Localities documented in Tropicos sources
Brazil (South America)
United States (North America)
Note: This information is based on publications available through Tropicos and may not represent the entire distribution. Tropicos does not categorize distributions as native or non-native.
- Forzza, R. C. & et al. 2010. 2010 Lista de espécies Flora do Brasil. http://floradobrasil.jbrj.gov.br/2010/. http://www.tropicos.org/Reference/100002289
- USDA, NRCS. 2007. The PLANTS Database (http://plants.usda.gov). National Plant Data Center, Baton Rouge. http://www.tropicos.org/Reference/100004579
Molecular Biology and Genetics
Statistics of barcoding coverage
|Specimen Records:||7||Public Records:||3|
|Specimens with Sequences:||8||Public Species:||2|
|Specimens with Barcodes:||8||Public BINs:||0|
|Species With Barcodes:||4|
Locations of barcode samples
Closely related to the true vervains and sometimes still included with them in Verbena, horizontal chloroplast transfer occurred at least twice and possibly three times between these genera, which are otherwise rather too distinct to warrant unification. The discovery of the signal in the chloroplast genome was announced in 2008 by University of Washington researchers. Somehow, chloroplasts from V. orcuttiana, Swamp Verbena (V. hastata) or a close relative of these had admixed into the G. bipinnatifida germline. Although hybridization runs rampant in the true and mock vervains – the ancestors of the well-known Garden Vervain are quite obscure –, it does not seem to have been the cause of the cross-species gene transfer.
In addition, the researchers discovered the signal of one more transfer event. This had introduced chloroplasts from an ancestral member of the Verbena lineage nowadays found in South America into Glandularia Although all members of the present genus can be distinguished to have a chromosome count of 5, the South American species are diploid, while polyploid hybrid Glandularia are very widespread from northern Central America northwards. The second genetic introgression must have occurred before the genus spread north, as species with the Verbena-like chloroplasts are found all over the Americas. Since the new chloroplast genes replaced the old ones, it may be that the possibly hybridogenic G. bipinnatifida actually underwent horizontal chloroplast transfer twice in its evolutionary history.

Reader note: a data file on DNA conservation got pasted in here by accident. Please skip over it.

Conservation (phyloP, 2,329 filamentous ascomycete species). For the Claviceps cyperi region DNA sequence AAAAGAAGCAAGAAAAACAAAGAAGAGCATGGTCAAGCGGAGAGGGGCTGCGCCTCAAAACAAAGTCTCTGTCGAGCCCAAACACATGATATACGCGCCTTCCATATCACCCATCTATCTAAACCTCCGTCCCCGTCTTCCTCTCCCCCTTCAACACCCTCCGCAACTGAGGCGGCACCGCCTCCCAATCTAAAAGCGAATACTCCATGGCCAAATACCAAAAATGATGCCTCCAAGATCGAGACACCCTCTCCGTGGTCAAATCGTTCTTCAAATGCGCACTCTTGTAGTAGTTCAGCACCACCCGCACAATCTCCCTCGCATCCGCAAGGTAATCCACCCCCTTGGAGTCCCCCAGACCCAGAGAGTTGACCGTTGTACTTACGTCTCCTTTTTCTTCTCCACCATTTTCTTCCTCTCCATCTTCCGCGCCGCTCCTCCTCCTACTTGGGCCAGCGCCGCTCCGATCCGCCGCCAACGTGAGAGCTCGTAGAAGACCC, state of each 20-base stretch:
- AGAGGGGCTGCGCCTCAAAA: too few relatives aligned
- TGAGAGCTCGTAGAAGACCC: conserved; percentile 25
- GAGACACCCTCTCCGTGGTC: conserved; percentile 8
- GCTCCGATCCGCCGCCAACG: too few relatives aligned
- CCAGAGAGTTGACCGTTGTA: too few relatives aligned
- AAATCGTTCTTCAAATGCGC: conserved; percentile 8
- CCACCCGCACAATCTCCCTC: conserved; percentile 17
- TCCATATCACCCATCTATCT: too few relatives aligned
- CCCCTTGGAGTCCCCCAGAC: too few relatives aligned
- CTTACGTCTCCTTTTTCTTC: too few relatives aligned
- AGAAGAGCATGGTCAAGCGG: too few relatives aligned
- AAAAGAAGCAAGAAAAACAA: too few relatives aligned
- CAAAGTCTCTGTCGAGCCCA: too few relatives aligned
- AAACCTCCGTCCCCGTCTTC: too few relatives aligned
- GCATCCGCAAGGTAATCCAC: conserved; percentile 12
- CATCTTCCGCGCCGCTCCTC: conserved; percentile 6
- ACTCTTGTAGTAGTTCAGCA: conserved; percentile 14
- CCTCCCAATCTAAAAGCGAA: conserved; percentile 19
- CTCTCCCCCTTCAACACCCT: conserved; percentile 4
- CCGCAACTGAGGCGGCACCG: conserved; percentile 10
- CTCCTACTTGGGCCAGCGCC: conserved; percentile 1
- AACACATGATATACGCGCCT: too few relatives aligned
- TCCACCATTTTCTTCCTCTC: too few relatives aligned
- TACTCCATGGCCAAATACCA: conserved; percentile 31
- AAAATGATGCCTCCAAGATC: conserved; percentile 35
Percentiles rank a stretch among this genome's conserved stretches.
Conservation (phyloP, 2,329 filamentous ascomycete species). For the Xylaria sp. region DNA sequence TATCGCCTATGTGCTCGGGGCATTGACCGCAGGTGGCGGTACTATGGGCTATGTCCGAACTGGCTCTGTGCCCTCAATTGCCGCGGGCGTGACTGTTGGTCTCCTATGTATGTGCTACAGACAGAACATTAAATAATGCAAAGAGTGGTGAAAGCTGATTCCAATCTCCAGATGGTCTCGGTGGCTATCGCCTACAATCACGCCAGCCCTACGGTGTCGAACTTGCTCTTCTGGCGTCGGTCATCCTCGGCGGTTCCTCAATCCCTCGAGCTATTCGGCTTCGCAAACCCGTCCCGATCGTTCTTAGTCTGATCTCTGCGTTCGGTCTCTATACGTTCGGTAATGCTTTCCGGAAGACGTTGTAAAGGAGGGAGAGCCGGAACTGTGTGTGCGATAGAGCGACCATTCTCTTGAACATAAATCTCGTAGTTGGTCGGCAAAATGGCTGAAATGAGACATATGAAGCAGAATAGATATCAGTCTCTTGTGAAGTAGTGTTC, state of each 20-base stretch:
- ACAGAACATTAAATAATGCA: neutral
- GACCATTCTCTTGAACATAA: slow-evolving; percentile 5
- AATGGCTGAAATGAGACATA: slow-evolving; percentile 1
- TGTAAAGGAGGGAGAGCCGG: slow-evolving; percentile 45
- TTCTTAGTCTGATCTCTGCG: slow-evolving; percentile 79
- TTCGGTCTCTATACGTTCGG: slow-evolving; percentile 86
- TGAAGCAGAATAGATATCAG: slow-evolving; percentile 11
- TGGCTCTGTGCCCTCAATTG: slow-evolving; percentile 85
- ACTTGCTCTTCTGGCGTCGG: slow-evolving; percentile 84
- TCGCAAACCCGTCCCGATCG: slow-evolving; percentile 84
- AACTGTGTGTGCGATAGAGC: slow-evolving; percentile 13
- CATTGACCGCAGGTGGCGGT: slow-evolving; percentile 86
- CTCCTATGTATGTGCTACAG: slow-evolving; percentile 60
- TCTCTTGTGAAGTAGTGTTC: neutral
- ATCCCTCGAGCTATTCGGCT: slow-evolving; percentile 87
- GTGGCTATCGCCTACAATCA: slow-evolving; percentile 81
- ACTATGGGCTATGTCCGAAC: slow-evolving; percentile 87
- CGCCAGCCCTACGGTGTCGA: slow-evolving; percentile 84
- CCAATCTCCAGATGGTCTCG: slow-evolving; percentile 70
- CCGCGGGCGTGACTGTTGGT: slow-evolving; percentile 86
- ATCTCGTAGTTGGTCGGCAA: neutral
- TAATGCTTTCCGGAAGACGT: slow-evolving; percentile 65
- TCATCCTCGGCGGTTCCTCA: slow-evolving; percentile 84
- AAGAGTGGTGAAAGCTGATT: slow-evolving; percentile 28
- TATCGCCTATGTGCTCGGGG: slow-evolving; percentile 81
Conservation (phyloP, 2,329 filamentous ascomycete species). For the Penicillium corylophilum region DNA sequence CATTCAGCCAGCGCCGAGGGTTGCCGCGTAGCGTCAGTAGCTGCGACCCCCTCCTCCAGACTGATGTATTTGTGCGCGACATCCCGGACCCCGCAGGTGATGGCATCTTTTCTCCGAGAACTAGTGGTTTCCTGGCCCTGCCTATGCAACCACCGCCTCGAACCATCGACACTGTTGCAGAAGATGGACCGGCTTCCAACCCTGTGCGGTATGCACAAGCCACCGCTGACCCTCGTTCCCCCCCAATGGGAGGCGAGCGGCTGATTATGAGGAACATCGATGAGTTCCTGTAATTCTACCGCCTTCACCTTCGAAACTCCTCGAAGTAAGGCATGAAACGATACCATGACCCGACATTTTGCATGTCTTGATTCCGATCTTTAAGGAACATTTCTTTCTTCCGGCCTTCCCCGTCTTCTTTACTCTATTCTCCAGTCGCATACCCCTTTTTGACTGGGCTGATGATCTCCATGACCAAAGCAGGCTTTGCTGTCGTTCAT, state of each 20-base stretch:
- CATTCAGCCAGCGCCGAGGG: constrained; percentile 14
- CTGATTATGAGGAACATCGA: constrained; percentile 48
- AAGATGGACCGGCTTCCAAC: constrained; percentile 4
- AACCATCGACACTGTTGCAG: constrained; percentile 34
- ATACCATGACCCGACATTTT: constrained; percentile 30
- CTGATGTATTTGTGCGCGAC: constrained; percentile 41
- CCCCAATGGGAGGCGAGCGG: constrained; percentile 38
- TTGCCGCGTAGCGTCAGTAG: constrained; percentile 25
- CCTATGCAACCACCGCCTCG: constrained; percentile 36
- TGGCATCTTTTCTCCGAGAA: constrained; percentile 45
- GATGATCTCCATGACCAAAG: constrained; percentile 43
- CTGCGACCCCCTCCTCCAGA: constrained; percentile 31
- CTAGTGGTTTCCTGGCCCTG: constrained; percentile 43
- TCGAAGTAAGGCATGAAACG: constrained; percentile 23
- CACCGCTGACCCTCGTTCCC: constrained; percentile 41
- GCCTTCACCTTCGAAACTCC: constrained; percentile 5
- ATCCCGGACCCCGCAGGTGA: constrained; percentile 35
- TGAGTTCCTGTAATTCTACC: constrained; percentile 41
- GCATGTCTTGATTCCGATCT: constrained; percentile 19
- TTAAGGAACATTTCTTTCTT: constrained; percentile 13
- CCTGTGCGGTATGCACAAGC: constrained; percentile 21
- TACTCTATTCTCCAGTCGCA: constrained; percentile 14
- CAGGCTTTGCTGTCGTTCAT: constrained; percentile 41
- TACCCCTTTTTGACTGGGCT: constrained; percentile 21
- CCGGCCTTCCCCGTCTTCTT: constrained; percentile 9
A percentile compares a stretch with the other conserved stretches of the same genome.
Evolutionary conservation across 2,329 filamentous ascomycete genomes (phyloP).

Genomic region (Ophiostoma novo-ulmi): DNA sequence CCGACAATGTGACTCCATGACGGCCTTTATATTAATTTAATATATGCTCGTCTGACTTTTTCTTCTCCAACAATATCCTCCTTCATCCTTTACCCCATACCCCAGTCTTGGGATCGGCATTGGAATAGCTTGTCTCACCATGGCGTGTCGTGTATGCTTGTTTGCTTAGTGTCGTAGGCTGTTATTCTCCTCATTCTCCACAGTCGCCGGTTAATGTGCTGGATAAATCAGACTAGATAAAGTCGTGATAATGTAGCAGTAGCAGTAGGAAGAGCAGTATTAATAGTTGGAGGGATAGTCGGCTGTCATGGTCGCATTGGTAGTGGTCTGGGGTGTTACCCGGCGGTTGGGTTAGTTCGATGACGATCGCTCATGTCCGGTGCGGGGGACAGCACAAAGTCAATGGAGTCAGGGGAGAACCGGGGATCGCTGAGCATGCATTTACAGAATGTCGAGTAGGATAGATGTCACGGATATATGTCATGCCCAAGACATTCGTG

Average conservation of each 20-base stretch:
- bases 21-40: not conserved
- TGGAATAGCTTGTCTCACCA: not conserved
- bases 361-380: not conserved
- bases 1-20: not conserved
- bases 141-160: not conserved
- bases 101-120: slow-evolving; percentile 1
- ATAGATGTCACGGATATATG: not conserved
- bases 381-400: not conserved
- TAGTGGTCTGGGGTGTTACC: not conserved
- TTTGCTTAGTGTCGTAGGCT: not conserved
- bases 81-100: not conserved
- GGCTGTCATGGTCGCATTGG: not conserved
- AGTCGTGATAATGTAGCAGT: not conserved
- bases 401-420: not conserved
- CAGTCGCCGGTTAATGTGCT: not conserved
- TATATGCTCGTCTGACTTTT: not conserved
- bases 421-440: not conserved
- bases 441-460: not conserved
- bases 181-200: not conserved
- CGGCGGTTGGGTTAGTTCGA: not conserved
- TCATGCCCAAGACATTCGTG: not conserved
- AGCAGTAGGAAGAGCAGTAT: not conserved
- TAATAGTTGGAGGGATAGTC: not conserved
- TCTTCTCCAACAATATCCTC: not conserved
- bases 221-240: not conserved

- Botta et al. (1995)
- Yuan & Olmstead (2008)
- USDA (1999)
|Wikimedia Commons has media related to: Glandularia|
|Wikispecies has information related to: Glandularia|
- Botta, S.M.: Martinez, S. & Mulgura de Romero, M.E. (1995): Novedades nomenclaturales en Verbenaceae ["Nomenclatural revisions in Verbenaceae"]. Hickenia 2: 127-128.
- United States Department of Agriculture (USDA) (1999): Germplasm Resources Information Network - Glandularia. Version of 1999-AUG-30. Retrieved 2008-AUG-07.
- United States Department of Agriculture (USDA) : USDA Plants Profile: Verbena bonariensis. Retrieved 2008-AUG-07.
- Yuan, Yao-Wu & Olmstead, Richard G. (2008): A species-level phylogenetic study of the Verbena complex (Verbenaceae) indicates two independent intergeneric chloroplast transfers. Mol. Phylogenet. Evol. 48(1): 23-33. doi:10.1016/j.ympev.2008.04.004 (HTML abstract)